generate interest in releases from the boutique Dunedin-based
''My whole business model was based on physical items, CDs,
and most recently LPs, and there's not really any cost
associated with digital.''
Older bands, such as The Puddle, sold more physical items
such as CDs and LPs than newer bands, such as Opposite Sex
He began releasing The Puddle records on Fishrider, and it
was the album The Shakespeare Monkey ''which took
everyone by surprise in getting attention around the world''.
In the case of Opposite Sex, he came across the band when
supporting The Puddle in Gisborne, and the members mentioned
they were coming to Dunedin.
''I said: `'f you do come down, I will record you in the
studio', and that was the first new artist that I wasn't
directly involved with.''
That recording was sent to reviewers but was largely ignored
until major overseas publications began praising the debut
album from the now Dunedin-based group.
''When it got a four-star review in Uncut and got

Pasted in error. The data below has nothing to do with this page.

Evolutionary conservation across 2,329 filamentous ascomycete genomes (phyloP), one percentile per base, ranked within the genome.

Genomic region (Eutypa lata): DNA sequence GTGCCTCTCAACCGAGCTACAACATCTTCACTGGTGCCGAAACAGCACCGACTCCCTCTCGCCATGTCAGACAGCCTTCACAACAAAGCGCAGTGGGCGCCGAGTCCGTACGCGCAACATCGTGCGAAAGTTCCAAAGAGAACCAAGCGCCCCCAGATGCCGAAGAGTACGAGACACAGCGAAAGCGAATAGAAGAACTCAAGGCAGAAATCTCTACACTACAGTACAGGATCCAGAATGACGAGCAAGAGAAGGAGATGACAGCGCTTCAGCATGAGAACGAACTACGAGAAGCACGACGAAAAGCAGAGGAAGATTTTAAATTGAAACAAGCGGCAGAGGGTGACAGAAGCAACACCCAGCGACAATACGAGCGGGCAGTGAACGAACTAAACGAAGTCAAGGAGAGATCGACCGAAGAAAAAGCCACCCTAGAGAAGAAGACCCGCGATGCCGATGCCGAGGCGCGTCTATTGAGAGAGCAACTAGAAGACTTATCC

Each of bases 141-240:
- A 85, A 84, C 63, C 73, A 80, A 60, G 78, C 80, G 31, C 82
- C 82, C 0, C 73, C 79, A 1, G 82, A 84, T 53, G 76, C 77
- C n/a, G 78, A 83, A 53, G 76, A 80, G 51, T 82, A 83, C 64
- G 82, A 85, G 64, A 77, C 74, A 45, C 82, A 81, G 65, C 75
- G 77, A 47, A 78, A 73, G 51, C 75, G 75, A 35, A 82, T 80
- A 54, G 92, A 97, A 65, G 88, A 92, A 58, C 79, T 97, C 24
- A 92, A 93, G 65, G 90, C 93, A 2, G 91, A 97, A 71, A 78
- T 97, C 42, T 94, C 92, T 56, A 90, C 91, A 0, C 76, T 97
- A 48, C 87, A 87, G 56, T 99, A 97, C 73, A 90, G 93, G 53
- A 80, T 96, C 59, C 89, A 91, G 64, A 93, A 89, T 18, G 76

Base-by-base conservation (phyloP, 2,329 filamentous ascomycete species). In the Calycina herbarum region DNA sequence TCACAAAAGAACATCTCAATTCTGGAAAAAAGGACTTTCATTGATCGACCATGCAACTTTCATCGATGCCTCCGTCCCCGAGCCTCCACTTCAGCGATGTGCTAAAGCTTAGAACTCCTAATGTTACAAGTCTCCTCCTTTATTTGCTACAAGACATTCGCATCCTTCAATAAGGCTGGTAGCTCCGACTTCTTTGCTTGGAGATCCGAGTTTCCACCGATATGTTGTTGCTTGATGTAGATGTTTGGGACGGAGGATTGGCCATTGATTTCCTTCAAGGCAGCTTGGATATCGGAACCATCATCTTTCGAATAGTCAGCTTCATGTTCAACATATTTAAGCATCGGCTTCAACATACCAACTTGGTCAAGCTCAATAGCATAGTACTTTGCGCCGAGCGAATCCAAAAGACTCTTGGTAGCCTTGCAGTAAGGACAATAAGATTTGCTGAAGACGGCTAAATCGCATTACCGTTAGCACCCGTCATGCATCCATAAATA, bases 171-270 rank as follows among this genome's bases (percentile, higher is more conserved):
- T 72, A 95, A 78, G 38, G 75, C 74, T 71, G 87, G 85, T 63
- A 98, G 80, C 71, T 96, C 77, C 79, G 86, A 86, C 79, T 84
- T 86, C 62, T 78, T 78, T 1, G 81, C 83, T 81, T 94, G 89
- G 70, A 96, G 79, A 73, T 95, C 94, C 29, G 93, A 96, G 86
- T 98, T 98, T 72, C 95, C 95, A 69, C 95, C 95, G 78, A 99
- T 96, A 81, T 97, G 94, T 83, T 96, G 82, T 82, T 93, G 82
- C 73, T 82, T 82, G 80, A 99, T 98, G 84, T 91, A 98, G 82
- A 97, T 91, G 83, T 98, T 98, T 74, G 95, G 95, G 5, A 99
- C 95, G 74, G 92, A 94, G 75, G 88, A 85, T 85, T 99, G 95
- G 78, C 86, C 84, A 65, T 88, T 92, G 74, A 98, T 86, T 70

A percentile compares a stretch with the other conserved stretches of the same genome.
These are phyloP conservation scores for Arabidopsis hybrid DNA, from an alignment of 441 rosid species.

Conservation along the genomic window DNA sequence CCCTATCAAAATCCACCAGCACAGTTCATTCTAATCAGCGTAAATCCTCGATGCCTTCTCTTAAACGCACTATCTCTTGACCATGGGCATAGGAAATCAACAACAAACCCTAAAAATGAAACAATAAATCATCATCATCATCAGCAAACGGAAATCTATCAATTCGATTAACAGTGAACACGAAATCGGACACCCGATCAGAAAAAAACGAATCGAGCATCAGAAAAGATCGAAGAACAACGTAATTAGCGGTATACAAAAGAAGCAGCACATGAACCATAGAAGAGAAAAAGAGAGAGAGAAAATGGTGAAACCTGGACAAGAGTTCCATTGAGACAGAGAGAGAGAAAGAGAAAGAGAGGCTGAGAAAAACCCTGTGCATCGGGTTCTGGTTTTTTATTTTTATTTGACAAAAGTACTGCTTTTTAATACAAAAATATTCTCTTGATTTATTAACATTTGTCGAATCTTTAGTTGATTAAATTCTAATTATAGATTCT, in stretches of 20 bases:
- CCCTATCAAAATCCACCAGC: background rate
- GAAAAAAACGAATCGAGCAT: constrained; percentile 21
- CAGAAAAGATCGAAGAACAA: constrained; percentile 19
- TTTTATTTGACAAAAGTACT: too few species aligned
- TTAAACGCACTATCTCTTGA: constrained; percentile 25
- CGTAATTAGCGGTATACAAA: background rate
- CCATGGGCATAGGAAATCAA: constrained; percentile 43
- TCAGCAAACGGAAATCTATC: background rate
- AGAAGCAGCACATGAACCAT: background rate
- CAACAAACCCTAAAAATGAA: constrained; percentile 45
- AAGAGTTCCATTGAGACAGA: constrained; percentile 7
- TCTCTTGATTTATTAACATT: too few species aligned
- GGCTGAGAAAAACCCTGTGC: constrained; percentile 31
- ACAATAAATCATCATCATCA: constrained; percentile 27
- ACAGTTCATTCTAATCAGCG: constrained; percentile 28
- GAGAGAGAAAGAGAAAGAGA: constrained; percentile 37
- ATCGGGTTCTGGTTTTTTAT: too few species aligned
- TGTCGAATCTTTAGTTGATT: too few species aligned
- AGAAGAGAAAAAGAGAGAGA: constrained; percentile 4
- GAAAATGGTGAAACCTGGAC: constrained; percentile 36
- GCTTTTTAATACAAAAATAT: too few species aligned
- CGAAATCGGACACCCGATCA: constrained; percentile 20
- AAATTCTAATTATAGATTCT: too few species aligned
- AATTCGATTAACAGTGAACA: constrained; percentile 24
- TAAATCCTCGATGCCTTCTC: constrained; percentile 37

played on BBC radio, people here started to pay attention to
it. That is kind of the way people are here. Maybe people are
too self-conscious about music in some respects, and have
difficulty in accepting that something from here can be as
good as from overseas.
Unlike the 1980s and '90s, when music lovers would often
discover an album a couple of years after it was released,
the digital age meant ''everything was quicker and more
''There is an initial period of high interest and activity
but that drops away pretty quickly, now.''
At the time of writing, the Opposite Sex album had been the
biggest seller for the label, but the key for any release was
to keep on getting attention for the band, with a new single
or video every six months.
Initially bands tended to sell more vinyl to all the
enthusiasts, but then digital started selling to similar
levels and CDs eventually sold more than vinyl.
''People talk about CDs dying, but that is really crap,'' he
The record label's vinyl came from the United Kingdom, which
was cheaper for freight than from the United States, but ''it
is very expensive to make''.
To help keep distribution costs down he had forged
relationships with other boutique labels in key markets. The
new Trick Mammoth CD was pressed and then distributed from